We have now created a simple decision tree:

What we now have done is walking through every step of constructing the Decision Tree, i.e., we “trained” the model. Of course, what we want is an algorithm, that does the training for us so that we can lean back, relax and enjoy a cocktail (the relaxing is essential for good work and not just because we are lazy).

What we also want to ensure is that our decision tree is at least somewhat efficient in its decisions. Let’s have a look at this tree based on our first example:

This tree comes to exactly the same decisions as the previous tree. You can confirm for yourself if you want. What should be intuitively apparent is that the left car decision is superfluous (i.e., it doesn’t matter whether car is coming, because we are stopping regardless).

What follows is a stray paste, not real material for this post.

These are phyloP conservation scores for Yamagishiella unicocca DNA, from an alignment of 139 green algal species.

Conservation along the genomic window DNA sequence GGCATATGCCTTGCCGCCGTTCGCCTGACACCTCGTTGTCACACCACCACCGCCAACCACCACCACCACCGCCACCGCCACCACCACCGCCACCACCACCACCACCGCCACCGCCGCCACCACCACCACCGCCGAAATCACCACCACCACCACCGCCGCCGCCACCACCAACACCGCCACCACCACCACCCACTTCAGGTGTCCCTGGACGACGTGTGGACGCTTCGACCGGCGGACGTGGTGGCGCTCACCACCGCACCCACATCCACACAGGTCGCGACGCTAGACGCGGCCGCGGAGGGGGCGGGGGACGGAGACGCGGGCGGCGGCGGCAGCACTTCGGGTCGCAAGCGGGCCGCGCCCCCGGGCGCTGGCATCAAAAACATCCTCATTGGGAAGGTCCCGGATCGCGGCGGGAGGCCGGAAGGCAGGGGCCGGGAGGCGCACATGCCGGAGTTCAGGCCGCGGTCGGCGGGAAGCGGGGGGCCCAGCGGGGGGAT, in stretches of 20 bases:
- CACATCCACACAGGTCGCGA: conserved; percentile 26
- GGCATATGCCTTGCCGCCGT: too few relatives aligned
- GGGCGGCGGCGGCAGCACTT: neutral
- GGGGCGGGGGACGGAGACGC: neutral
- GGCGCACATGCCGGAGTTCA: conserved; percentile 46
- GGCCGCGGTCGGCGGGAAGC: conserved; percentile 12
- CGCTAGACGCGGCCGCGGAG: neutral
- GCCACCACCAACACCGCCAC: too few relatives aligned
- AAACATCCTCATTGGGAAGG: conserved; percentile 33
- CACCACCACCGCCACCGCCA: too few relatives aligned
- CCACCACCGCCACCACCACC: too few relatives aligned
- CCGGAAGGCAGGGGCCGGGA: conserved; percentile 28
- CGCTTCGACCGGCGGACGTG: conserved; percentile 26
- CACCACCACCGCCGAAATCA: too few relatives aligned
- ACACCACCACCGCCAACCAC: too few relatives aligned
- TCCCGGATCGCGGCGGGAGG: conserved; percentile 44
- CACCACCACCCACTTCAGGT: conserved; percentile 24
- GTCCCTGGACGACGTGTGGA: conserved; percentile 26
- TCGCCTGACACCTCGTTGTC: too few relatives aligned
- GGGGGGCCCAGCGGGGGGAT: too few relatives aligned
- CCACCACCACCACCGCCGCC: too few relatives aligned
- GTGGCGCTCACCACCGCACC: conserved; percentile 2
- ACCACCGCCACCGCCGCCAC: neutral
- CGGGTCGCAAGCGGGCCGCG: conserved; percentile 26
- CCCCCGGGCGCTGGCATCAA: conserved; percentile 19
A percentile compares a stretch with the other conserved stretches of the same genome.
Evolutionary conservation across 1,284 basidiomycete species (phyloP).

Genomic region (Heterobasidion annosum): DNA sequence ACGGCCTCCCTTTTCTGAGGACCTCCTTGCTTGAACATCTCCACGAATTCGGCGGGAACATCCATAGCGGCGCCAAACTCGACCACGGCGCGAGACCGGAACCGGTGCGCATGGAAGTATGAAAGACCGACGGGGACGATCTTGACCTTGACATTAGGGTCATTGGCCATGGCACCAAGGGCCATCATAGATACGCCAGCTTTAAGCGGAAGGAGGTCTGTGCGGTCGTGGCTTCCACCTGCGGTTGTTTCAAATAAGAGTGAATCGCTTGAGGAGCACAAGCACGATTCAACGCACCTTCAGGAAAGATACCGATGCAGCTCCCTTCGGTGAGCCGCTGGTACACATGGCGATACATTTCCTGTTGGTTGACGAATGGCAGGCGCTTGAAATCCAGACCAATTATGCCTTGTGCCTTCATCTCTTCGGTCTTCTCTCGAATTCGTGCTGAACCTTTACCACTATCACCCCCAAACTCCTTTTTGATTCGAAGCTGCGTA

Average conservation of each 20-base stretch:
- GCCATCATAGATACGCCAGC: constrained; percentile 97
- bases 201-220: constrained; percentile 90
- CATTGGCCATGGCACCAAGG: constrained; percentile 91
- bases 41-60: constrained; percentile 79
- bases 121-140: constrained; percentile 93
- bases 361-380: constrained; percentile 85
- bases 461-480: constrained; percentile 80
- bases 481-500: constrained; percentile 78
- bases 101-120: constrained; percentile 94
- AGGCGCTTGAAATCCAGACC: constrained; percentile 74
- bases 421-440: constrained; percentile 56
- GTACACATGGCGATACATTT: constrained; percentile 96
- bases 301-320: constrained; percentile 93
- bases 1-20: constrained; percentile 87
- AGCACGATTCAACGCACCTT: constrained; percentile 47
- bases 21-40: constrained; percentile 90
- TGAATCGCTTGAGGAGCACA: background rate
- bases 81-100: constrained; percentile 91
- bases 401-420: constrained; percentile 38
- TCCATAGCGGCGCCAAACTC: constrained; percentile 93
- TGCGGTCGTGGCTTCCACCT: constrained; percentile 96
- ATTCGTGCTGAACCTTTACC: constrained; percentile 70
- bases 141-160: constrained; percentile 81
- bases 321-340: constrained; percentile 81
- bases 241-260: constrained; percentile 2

So, how does the training work? We usually start from a dataset that includes the outcome (i.e., will we cross the street) for a set of inputs (i.e., is a child present?). We will refer to the outcome as label and the inputs as feature.

Let’s take this input as an example:

Toothed Hair Breathes Legs Species
Yes Yes Yes Yes Mammal
Yes Yes Yes Yes Mammal
Yes No Yes No Reptile
No Yes Yes Yes Mammal
Yes Yes Yes Yes Mammal
Yes Yes Yes Yes Mammal
Yes No No No Reptile
Yes No Yes No Reptile
Yes No Yes Yes Mammal
No No Yes Yes Reptile